Benefit Of The Divided Self


Benefit of the Divided Self

In those moments when the mind’s
as barren as the moon,
as obscure
as its dark side,
as dry as
stranded dust

that shows
no foothold/print, no place
where one has stood
arms arced across stretched space
reaching for a scoop
of star spangle–

You see those arms–yours–
as if they belonged to someone else–
and wonder if their reach can ever
carry you–

and how does that work
exactly? The saving of
one’s self–

Is the difficulty
why there are always two of you
inside?  The one who watches
and the one who does–witness
and perpetrator–

And if there was a car
pinning one of you down–
crashed there in the frontal cortex–could the other,
like a mother,
lift it off?

You see her/your biceps veined
as they strain against the
steel fender–
you feel them shake
with the effort, while you/she waits
in some pain–


A draftish sort of poem–not sure it goes with the picture, but I like the picture (all rights reserved.)  Note that I often post pictures directly from my iPhone these days–it allows me to post with a ton of pixels–all those pixels show up when I check on the phone, at least, but I am not sure that the whole picture comes out on some browsers.  So if any of my photos look seriously out of kilter, try clicking on it and the whole picture should come up. 

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16 Comments on “Benefit Of The Divided Self”

  1. all we can hope for is light and life

  2. claudia Says:

    very interesting thoughts.. and i like the pic as well…i’m kinda in love with power poles… i think there are different facettes of us in us… and some will only appear when we’re safe, others are for the rough times – and they support each other i think… so…yes… makes sense…

  3. hedgewitch Says:

    A strong sense of dichotomy here, so yes, I think it complements the picture, though perhaps the photo leans more to sameness in each division–but maybe that’s part of the thought as well–that despite how we perceive our compartmentalized thoughts and actions, they are both inextricably part of the being we are…I love the scoop of star-spangle, and the sense of standing open, and am equally flattened by the car, hoping for release by some internal mothering. A very vivid, thoughtful piece, Karin.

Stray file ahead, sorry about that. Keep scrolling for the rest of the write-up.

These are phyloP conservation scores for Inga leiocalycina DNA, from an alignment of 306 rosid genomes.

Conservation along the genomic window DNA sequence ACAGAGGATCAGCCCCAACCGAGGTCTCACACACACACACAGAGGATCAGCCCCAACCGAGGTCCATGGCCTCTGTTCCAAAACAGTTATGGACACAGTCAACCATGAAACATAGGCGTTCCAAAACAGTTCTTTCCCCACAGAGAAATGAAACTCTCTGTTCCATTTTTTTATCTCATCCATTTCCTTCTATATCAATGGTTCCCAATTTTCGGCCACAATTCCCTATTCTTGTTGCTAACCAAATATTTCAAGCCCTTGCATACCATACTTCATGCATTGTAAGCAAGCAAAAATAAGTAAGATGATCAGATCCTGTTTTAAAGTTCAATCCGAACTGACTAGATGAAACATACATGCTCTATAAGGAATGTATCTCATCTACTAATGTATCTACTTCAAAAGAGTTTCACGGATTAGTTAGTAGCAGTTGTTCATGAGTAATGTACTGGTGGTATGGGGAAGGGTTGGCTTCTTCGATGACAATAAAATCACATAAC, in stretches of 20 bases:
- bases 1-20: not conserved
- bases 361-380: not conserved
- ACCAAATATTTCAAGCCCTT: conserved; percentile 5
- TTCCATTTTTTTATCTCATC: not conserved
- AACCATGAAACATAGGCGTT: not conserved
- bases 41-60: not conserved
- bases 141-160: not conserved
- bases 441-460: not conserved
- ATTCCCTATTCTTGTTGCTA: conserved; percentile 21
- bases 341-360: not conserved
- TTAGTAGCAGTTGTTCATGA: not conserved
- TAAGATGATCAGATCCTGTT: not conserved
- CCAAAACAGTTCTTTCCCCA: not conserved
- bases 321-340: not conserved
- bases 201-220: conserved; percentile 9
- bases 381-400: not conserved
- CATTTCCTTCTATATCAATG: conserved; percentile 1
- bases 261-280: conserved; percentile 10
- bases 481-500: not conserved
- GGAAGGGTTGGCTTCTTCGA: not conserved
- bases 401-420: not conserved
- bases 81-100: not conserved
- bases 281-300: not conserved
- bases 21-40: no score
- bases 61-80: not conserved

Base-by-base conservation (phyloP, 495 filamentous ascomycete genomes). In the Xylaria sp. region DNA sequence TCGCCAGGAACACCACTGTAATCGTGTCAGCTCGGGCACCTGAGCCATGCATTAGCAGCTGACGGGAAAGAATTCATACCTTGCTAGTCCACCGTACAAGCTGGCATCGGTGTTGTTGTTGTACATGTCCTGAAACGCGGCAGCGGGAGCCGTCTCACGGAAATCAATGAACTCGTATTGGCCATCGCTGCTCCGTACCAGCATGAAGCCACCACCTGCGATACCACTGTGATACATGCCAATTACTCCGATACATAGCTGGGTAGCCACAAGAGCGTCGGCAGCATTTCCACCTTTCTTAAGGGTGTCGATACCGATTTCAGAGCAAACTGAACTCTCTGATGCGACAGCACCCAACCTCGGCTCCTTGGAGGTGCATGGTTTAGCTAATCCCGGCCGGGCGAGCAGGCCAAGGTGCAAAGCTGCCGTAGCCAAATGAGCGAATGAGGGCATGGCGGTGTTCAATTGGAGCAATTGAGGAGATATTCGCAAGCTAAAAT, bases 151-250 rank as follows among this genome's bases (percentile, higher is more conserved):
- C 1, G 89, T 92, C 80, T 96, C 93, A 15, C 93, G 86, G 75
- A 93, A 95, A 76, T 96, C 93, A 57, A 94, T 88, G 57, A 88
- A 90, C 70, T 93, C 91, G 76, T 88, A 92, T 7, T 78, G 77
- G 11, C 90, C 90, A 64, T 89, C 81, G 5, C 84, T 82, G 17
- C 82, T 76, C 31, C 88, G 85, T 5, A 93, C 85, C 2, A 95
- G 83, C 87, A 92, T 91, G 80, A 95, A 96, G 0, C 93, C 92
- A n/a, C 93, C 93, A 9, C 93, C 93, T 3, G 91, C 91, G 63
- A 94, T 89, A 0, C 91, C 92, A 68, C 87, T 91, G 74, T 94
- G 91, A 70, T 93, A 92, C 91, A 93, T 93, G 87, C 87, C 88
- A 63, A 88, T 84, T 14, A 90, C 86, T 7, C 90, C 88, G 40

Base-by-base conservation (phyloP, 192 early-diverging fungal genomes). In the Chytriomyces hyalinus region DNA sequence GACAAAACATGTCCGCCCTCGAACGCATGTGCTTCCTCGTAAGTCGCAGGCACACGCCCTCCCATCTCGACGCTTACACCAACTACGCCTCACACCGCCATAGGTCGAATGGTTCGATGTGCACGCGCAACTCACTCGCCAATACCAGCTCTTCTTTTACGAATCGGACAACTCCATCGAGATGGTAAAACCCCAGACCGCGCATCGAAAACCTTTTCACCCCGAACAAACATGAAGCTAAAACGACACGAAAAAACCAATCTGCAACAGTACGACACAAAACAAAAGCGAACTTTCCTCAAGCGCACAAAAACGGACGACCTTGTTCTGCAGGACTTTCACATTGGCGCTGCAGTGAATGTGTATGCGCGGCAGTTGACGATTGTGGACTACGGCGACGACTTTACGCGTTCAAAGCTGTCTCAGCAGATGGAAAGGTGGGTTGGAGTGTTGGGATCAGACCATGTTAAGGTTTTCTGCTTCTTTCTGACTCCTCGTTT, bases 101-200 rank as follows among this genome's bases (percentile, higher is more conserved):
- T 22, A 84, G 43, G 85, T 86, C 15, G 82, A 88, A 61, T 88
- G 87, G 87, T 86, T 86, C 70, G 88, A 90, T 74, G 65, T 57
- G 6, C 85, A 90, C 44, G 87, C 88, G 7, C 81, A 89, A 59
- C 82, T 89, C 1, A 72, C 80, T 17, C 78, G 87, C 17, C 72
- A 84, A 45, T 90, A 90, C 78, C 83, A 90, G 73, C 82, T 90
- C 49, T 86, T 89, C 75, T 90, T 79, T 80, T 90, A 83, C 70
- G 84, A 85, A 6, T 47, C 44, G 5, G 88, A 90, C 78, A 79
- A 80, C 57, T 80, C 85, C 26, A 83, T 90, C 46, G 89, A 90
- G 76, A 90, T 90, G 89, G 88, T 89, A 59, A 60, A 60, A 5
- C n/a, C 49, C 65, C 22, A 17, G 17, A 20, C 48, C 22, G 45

• ManicDdaily Says:

      You are right re photo–more sameness than perhaps the piece intends. I just liked it though, and had it! (The photo I mean.) Thanks as always for your kind and thoughtful comment. k.

      On Fri, Dec 27, 2013 at 10:19 AM, ManicDDaily

  4. kkkkaty1 Says:

    …I get this and am going to keep it…how well you describe the imbalance of our inside track of mind and soul….at least I think that is what I hear…not just about conscience but the very deep
    seat of our discontent with ourselves and how we want to change some of who we care, but cannot…we feel we are not up to coming to our own rescue…or we don’t do a very good job of it…even sometimes causing more harm than good…I like the dust that shows no footprint…;_)

  5. Mama Zen Says:

    I can’t even come close to explaining this, but this piece captures exactly where my head seems to be. Brilliant write.

  6. janehewey Says:

    this may be a new favorite of yours, karin. the two selves, both necessary, as witnesser and perpetrator come together with the arms–mother and child. you/she. wonderful work.

    • ManicDdaily Says:

      Thanks so much, Jane–I actually thought of you when writing, as I think of you having a sort of Buddhist perspective. (I’m not sure that this poem does! But I think of the idea of witness-actor as something that comes up in meditation.) Thanks again for your kind support. k.

  7. The picture and the poem goes so well together.. those arms stretching… there is a great grittiness that I’m not sure can be improved… I like the draftish character…

  8. This is the closest I’ve ever heard anyone explain how to lift one’s self up by one’s bootstraps. Seriously, I’ve never thought about it like this – beautiful idea.

    • ManicDdaily Says:

      Thanks, Mark. I don’t know what I was thinking about exactly–in a hotel room and feeling very drained, so jotted stuff down that I returned to last night (when I was home at last.) Thanks for your kind comment. k.

  9. Jamie Dedes Says:

    I like the photograph too … and love the way you used the moon to make your point … and draft or no, the poem engages. 🙂

  10. ds Says:

    Witness and perpetrator. Yep, I get that. Draft or no, this is a wonderful poem.

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